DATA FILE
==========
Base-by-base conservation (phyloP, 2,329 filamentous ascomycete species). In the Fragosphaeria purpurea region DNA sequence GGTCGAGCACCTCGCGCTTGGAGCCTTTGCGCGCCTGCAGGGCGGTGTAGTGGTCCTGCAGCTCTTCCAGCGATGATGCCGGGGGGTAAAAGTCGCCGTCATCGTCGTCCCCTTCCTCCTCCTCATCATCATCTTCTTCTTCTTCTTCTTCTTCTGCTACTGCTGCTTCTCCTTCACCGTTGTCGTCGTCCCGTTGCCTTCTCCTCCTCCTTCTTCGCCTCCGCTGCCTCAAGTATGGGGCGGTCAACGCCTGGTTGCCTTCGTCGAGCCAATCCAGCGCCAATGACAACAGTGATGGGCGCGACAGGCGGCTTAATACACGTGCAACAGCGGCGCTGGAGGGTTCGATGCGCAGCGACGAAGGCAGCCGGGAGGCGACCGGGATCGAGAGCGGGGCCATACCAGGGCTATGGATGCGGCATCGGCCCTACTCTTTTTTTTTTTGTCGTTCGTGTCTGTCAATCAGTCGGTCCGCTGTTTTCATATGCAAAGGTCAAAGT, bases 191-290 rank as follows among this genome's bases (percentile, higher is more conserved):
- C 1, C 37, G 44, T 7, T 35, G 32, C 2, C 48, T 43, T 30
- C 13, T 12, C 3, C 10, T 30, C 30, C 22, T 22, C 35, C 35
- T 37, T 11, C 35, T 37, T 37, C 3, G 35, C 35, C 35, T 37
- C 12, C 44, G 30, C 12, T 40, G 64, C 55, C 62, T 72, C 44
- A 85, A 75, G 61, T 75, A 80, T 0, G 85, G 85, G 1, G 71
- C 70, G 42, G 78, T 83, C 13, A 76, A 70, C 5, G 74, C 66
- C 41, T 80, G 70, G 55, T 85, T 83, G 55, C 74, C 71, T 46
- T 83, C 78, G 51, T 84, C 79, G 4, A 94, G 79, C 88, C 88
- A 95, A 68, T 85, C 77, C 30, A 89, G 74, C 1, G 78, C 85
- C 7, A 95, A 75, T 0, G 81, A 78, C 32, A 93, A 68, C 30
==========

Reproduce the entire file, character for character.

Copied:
Base-by-base conservation (phyloP, 2,329 filamentous ascomycete species). In the Fragosphaeria purpurea region DNA sequence GGTCGAGCACCTCGCGCTTGGAGCCTTTGCGCGCCTGCAGGGCGGTGTAGTGGTCCTGCAGCTCTTCCAGCGATGATGCCGGGGGGTAAAAGTCGCCGTCATCGTCGTCCCCTTCCTCCTCCTCATCATCATCTTCTTCTTCTTCTTCTTCTTCTGCTACTGCTGCTTCTCCTTCACCGTTGTCGTCGTCCCGTTGCCTTCTCCTCCTCCTTCTTCGCCTCCGCTGCCTCAAGTATGGGGCGGTCAACGCCTGGTTGCCTTCGTCGAGCCAATCCAGCGCCAATGACAACAGTGATGGGCGCGACAGGCGGCTTAATACACGTGCAACAGCGGCGCTGGAGGGTTCGATGCGCAGCGACGAAGGCAGCCGGGAGGCGACCGGGATCGAGAGCGGGGCCATACCAGGGCTATGGATGCGGCATCGGCCCTACTCTTTTTTTTTTTGTCGTTCGTGTCTGTCAATCAGTCGGTCCGCTGTTTTCATATGCAAAGGTCAAAGT, bases 191-290 rank as follows among this genome's bases (percentile, higher is more conserved):
- C 1, C 37, G 44, T 7, T 35, G 32, C 2, C 48, T 43, T 30
- C 13, T 12, C 3, C 10, T 30, C 30, C 22, T 22, C 35, C 35
- T 37, T 11, C 35, T 37, T 37, C 3, G 35, C 35, C 35, T 37
- C 12, C 44, G 30, C 12, T 40, G 64, C 55, C 62, T 72, C 44
- A 85, A 75, G 61, T 75, A 80, T 0, G 85, G 85, G 1, G 71
- C 70, G 42, G 78, T 83, C 13, A 76, A 70, C 5, G 74, C 66
- C 41, T 80, G 70, G 55, T 85, T 83, G 55, C 74, C 71, T 46
- T 83, C 78, G 51, T 84, C 79, G 4, A 94, G 79, C 88, C 88
- A 95, A 68, T 85, C 77, C 30, A 89, G 74, C 1, G 78, C 85
- C 7, A 95, A 75, T 0, G 81, A 78, C 32, A 93, A 68, C 30